Passionate, accountable, hardworking, humble, committed, and all-in is how varsity athletes responded when asked how they would describe Head Strength and Conditioning Coach Kevin Cronin. Cronin has worked at Colorado College since 2012, and recently announced that he will be moving to Boston. Cronin’s wife moved East in January for a job, so he will be leaving CC to be with her.
“It’s going to be tough to walk away from something that we’ve built,” said Cronin. “We’ve gotten to a point where this thing functions at a decently high level and we can be proud of that.”
“A decently high level” may be an understatement, as many would argue that the varsity weight room is its own institution. Over one hundred student athletes seamlessly cycle through the weight room on a daily basis, and Cronin has a relationship with each individual.
“He probably sees more students than any other person on this campus, and he knows every one of them,” said soccer player Kelli Sullivan ’19. “You get very personalized training which is really rare for someone to take such time to find what each individual athlete needs. Kevin really cares that each athlete is the best they can be and he will do whatever is in his power to make that happen.”
While he can be seen running around the weight room to hype up the lacrosse team, Cronin takes a gentler approach more suited for the atmosphere of the cross country team. While his strictly regimented demeanor can turn students off from the weight room environment, Cronin understands that a more specialized approach will yield better results, and he’s able to individualize with almost every single student-athlete.
“I admire his honesty and commitment to every single individual he works with no matter their ability,” said lacrosse player Will Haslett ’20.
“I admire how much work he puts in,” aid soccer player Keller Mochel ’20. “I don’t think a lot of people realize how many hours he puts in every day and Kevin doesn’t ever allude to the fact that sometimes he works 6:00 a.m. to 6:00 p.m, if not more.”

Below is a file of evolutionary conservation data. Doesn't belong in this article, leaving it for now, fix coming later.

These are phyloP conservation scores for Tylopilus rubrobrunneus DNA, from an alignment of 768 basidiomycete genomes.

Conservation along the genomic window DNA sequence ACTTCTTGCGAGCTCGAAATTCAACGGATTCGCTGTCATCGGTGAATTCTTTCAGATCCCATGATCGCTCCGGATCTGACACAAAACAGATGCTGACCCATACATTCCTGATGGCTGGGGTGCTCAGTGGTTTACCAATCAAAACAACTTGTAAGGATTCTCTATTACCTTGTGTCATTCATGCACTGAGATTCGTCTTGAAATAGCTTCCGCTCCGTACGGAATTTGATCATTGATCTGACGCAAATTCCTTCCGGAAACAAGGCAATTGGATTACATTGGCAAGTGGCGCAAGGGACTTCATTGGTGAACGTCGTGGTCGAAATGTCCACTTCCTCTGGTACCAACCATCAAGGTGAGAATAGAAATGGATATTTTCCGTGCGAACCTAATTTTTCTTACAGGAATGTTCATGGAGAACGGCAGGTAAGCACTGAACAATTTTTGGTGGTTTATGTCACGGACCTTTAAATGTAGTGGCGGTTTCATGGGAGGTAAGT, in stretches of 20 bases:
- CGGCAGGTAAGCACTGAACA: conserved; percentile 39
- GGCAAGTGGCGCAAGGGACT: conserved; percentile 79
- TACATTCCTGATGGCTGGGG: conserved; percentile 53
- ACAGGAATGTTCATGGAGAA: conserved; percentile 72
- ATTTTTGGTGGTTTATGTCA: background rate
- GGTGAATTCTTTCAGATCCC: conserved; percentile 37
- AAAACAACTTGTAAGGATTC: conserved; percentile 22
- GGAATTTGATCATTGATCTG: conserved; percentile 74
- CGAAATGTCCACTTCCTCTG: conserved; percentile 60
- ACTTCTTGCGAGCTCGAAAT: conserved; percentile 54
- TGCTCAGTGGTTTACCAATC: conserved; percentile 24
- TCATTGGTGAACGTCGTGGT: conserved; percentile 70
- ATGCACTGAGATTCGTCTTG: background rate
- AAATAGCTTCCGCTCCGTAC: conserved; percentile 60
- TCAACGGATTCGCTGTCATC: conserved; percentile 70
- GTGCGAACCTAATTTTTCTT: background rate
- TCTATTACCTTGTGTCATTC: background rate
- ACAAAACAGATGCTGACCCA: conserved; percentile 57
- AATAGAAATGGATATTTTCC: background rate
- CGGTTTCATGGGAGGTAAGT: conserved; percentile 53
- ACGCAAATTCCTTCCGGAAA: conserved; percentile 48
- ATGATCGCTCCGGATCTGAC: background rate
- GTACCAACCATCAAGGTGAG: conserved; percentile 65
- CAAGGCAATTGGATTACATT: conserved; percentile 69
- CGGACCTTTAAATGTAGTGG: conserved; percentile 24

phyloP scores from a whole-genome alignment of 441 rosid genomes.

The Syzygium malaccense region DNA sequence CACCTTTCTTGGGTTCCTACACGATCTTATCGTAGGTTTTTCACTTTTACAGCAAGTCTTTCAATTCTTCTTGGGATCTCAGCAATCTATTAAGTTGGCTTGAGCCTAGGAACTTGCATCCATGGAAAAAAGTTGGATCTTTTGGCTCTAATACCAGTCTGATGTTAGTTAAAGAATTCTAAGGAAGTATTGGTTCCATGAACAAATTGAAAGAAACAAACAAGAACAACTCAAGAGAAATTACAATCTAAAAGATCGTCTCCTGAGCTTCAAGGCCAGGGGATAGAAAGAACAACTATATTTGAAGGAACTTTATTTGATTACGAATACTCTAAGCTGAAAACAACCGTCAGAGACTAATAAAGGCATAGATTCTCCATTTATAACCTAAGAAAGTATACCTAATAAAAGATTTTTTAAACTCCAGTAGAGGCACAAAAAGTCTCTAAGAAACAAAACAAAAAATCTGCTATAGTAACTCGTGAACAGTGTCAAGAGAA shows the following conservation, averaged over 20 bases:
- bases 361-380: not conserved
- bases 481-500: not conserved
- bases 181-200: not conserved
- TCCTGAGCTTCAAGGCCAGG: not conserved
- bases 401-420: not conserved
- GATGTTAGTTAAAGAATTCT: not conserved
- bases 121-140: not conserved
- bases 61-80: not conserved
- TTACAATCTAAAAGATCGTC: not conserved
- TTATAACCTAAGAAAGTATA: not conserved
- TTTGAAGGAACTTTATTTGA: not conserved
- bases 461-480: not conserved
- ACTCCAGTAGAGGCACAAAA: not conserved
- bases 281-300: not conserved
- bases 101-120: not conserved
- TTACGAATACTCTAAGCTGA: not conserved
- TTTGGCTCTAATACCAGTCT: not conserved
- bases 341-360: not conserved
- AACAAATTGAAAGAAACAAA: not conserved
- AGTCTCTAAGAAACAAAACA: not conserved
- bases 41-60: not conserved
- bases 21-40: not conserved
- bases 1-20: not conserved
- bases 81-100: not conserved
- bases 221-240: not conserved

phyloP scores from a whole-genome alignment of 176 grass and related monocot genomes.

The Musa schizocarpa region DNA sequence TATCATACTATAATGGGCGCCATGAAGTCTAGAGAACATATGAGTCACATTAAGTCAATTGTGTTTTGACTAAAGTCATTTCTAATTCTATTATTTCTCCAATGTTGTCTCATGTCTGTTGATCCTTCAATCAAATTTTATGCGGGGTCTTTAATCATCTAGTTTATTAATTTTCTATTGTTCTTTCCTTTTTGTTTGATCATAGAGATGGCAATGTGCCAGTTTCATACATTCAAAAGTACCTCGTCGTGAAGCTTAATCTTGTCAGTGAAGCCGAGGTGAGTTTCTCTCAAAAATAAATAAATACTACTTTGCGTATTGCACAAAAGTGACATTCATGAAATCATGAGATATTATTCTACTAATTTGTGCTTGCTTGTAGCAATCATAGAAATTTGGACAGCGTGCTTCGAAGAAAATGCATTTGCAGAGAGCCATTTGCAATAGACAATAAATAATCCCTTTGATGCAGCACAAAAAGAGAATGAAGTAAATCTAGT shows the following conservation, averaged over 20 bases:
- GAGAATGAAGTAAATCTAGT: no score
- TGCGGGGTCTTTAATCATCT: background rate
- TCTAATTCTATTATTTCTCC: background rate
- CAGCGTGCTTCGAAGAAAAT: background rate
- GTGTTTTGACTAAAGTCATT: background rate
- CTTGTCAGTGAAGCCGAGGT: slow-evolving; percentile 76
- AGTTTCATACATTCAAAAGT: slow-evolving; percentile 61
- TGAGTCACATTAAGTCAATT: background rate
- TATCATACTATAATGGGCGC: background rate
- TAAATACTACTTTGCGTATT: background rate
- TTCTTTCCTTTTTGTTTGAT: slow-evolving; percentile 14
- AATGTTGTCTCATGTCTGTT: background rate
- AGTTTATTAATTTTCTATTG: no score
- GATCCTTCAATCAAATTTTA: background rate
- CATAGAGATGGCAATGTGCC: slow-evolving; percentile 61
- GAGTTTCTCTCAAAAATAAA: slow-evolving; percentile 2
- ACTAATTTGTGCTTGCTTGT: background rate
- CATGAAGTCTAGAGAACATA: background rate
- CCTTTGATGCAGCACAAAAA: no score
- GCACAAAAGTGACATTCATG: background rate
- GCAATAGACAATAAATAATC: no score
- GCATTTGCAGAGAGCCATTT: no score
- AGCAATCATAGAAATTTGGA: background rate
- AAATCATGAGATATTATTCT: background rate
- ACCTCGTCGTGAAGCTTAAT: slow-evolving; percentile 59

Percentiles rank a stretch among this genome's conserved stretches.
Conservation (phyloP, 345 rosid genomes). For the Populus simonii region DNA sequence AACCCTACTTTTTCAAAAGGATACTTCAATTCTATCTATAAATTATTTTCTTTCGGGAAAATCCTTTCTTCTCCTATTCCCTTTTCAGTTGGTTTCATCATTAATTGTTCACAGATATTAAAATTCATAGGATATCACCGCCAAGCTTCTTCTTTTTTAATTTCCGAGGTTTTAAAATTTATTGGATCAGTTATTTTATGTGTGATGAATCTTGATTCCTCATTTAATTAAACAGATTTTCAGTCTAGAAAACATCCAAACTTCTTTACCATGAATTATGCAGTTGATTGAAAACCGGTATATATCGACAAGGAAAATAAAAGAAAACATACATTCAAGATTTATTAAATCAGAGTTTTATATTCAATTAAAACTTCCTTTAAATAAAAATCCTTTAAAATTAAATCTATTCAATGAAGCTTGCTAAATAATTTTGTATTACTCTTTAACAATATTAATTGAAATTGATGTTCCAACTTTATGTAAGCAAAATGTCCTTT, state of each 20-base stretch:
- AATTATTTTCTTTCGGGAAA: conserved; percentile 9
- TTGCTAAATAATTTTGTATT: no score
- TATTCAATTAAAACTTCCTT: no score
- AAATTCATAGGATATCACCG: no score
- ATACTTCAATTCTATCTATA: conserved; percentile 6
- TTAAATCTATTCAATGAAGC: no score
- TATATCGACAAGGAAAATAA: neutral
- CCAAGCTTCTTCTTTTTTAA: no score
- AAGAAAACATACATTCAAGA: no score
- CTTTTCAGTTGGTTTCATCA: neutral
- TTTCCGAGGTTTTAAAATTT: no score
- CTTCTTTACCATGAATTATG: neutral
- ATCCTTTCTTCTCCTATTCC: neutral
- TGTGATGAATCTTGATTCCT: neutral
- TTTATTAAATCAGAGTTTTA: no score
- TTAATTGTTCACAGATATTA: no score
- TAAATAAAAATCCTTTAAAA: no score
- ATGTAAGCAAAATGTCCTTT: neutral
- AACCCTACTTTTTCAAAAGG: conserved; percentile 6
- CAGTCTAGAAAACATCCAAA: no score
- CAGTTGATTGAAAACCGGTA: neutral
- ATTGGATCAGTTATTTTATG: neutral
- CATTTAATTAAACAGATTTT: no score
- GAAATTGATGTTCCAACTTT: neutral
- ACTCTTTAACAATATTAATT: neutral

In exchange for the dedication that Cronin shows in day-to-day operations, he only asks for two things from his athletes: be on time and be respectful. Even though those are basically the only rules, he has high standards. Anything less is usually met with him telling you to “see the exit.”
“Respect is a huge theme with Kevin,” said Sullivan. “I’ve always felt respected in the weight room. For him to respect you, you have to respect him and that’s about all he asks for.”
Because of the mutual respect in the weight room, Cronin leads by example and other people just seem to fall in line. “Cronin has taught me the importance of holding not only myself but others accountable in order to find success,” said Haslett.
“I’d like to thank Kevin for making the weight room such a safe place,” Sullivan said. “I’ve had a lot of bad days, but I always knew that if I went into Kevin’s and did what I had to do then they would all go away. In class or sports you can try your best and still fall short, but with Kevin you know that if you give it your all, then that was good enough for him.”
With Cronin leaving, student athletes can expect some serious changes for next year. “Be receptive to change whatever it is.” said Cronin. “We know everyone here is a good kid and they’re going to have to prove it with a new regime. I’ve heard some things from new athletes that they’re going to be grumpy with the new person and that’s not what we want. As a group we’ve learned how to function and communicate at a high level and I expect that to continue.”